The arguments for assisted dying centre primarily on the support of a person's autonomous decision to end their life. It is proposed that if someone, usually, but not exclusively, a person near the end-of-life, has unbearable symptoms or distress and feels that their quality of life is poor, they should be able to ask for an assisted death. However, for any autonomous decision the person needs to be adequately informed and must be able to take the competent decision without coercion. These factors may not always be easily assessed and even in the Netherlands only a proportion – about one-third– of people requesting euthanasia receive an assisted death. The physician may be unclear as to whether alternative treatments are available and have been considered or whether the decision has not been adequately informed (ten Have and Welie, 2005). Evidence from the Netherlands has shown that doctors still exercise power over patients, and by refusing their request they are restricting their exercise of their autonomy. It has been argued that there is even greater medicalisation of medically procured deaths (ten Have and Welie, 2005).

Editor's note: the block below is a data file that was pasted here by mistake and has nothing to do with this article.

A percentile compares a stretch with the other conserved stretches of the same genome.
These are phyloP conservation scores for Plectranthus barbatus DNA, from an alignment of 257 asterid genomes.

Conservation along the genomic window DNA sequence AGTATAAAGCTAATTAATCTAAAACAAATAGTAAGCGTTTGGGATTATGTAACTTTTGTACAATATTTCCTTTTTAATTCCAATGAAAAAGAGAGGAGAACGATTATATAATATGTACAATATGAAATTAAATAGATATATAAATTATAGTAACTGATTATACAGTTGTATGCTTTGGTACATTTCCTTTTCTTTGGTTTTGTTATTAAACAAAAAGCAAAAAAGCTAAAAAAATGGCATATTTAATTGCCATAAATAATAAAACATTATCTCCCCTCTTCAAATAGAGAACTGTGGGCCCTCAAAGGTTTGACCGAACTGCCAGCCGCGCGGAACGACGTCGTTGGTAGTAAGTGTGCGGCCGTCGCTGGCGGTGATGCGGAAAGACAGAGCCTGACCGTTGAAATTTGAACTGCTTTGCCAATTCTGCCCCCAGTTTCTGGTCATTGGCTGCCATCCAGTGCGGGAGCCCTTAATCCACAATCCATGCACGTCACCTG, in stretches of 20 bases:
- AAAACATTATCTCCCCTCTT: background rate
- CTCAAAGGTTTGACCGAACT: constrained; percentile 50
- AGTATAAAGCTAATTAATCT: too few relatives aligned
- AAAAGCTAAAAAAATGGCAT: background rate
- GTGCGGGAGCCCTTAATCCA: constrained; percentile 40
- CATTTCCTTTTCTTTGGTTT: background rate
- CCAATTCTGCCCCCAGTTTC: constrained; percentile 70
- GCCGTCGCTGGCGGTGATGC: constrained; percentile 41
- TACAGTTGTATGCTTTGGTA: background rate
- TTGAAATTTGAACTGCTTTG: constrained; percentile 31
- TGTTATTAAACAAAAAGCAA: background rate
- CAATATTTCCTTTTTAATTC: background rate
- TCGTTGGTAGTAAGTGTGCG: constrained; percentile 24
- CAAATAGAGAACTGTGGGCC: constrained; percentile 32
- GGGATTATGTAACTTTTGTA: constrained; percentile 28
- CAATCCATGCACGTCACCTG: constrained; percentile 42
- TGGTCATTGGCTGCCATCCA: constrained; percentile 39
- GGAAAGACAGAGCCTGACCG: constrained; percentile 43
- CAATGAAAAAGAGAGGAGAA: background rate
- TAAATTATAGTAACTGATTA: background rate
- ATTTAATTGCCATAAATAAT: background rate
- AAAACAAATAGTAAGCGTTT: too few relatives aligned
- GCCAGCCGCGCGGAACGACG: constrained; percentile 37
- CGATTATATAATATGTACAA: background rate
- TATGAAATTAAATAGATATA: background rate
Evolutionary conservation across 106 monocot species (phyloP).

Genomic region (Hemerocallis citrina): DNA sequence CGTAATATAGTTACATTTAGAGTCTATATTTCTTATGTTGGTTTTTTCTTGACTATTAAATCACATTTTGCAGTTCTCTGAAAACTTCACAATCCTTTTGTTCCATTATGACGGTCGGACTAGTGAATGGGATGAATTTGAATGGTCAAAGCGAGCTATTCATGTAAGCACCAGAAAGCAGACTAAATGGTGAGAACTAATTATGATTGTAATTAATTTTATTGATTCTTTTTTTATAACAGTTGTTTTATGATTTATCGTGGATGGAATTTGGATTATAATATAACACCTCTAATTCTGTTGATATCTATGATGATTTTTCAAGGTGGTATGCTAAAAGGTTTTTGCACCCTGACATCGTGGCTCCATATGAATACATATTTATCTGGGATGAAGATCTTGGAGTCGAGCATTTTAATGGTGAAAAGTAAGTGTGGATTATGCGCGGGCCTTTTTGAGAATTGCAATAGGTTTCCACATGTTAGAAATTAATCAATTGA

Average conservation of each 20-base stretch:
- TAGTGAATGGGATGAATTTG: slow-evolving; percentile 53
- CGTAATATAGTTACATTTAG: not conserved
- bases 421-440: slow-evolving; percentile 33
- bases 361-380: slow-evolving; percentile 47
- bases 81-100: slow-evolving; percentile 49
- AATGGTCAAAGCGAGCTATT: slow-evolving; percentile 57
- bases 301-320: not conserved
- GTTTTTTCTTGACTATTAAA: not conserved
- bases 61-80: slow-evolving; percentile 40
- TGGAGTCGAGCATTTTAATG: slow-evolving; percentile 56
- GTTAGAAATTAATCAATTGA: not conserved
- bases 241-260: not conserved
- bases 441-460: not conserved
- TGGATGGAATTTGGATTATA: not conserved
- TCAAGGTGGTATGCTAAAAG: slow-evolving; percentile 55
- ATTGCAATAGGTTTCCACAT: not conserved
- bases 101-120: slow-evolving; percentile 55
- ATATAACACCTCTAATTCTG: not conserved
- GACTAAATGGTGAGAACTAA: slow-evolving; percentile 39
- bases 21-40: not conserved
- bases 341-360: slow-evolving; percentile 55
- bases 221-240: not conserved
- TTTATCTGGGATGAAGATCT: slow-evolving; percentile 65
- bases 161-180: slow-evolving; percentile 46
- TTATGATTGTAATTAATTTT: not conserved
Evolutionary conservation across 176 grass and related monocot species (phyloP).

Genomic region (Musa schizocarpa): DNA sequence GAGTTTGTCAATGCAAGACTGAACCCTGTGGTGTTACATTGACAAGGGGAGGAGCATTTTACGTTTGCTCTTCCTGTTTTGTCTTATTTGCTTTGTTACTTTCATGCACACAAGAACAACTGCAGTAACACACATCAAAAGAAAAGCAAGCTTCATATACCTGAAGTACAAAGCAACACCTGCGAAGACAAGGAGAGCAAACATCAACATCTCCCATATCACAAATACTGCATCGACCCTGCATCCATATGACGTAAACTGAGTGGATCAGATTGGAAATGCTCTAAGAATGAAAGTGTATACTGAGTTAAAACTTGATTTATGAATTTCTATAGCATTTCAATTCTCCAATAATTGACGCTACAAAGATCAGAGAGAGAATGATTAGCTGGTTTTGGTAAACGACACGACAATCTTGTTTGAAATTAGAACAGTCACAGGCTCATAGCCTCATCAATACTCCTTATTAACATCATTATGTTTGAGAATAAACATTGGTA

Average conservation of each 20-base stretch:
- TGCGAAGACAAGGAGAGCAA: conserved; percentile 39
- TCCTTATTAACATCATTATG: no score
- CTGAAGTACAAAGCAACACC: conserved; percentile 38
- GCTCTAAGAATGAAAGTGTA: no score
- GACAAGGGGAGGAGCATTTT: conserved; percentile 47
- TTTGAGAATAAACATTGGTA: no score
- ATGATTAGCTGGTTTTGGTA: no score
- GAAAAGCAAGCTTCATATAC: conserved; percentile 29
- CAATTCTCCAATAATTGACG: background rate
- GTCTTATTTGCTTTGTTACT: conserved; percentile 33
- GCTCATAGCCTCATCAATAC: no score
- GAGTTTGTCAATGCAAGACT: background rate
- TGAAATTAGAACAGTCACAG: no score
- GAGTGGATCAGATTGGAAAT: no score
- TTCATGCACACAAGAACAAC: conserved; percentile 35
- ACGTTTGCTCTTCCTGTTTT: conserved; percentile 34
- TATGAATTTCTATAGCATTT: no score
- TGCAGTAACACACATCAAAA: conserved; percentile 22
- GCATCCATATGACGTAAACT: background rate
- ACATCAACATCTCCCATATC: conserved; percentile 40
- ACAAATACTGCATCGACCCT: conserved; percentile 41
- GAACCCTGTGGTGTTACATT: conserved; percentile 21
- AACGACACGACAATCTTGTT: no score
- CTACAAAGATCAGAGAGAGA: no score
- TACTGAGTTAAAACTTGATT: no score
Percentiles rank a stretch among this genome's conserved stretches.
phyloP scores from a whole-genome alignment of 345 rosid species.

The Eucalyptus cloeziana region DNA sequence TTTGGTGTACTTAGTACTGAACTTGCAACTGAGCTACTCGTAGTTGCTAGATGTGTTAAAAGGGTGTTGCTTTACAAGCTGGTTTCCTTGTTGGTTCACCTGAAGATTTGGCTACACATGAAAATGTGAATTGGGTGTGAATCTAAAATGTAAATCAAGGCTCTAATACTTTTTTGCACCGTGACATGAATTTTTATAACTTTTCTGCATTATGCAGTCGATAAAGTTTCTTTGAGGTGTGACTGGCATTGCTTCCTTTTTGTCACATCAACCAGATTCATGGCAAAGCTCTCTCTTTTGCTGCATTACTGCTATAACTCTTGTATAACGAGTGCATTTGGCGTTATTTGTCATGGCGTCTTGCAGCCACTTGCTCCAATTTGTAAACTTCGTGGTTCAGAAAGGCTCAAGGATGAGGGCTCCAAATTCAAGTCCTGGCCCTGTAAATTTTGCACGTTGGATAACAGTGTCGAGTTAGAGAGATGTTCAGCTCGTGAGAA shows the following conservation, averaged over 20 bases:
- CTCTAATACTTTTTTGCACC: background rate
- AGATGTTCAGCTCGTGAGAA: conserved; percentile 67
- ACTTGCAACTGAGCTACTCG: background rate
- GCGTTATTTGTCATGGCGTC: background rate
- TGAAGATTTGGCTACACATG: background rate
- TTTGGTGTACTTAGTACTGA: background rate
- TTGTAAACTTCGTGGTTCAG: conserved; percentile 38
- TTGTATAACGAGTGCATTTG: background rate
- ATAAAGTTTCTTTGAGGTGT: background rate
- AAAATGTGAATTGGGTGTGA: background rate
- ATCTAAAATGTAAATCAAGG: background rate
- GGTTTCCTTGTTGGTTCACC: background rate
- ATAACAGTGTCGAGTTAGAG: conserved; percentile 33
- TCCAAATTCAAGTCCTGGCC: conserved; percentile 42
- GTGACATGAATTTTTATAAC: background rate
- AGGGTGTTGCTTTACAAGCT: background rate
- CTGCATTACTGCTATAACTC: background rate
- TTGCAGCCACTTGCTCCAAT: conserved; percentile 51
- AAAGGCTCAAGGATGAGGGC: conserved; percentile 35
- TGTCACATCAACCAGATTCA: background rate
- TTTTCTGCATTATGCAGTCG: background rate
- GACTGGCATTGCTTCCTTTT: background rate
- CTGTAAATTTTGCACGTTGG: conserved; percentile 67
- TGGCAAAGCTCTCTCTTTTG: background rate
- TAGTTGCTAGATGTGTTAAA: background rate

All these areas are hotly disputed. It is, however, important to hear the request and the feelings behind it. A request for death may be an expression of fear, of being ‘kept alive’ by technological treatments, or an expression of depression, which could respond to treatment. More rarely it may be an expression of despair and loss, or fear of loss, of dignity. The evidence from Oregon is that the majority of people requesting PAS are white, male, more highly educated and often in managerial roles, who are finding the reduction in control of their lives difficult and are looking for control over their deaths (Ganzini et al, 2000). This is a small group for whom there may be no easy way of reducing their distress and anxieties. However, whether this justifies assisted death being made more widely available, with the risks to the more vulnerable, is debatable. Once death is seen as a ‘moral good’ – when death is considered to be in the patient's best interest as the distress is untenable and the quality of life unbearable – the care of dying people changes dramatically. Suffering is no longer seen as a normal part of our humanity and living, and death is seen as a preferable action to coping and trying to alleviate the suffering.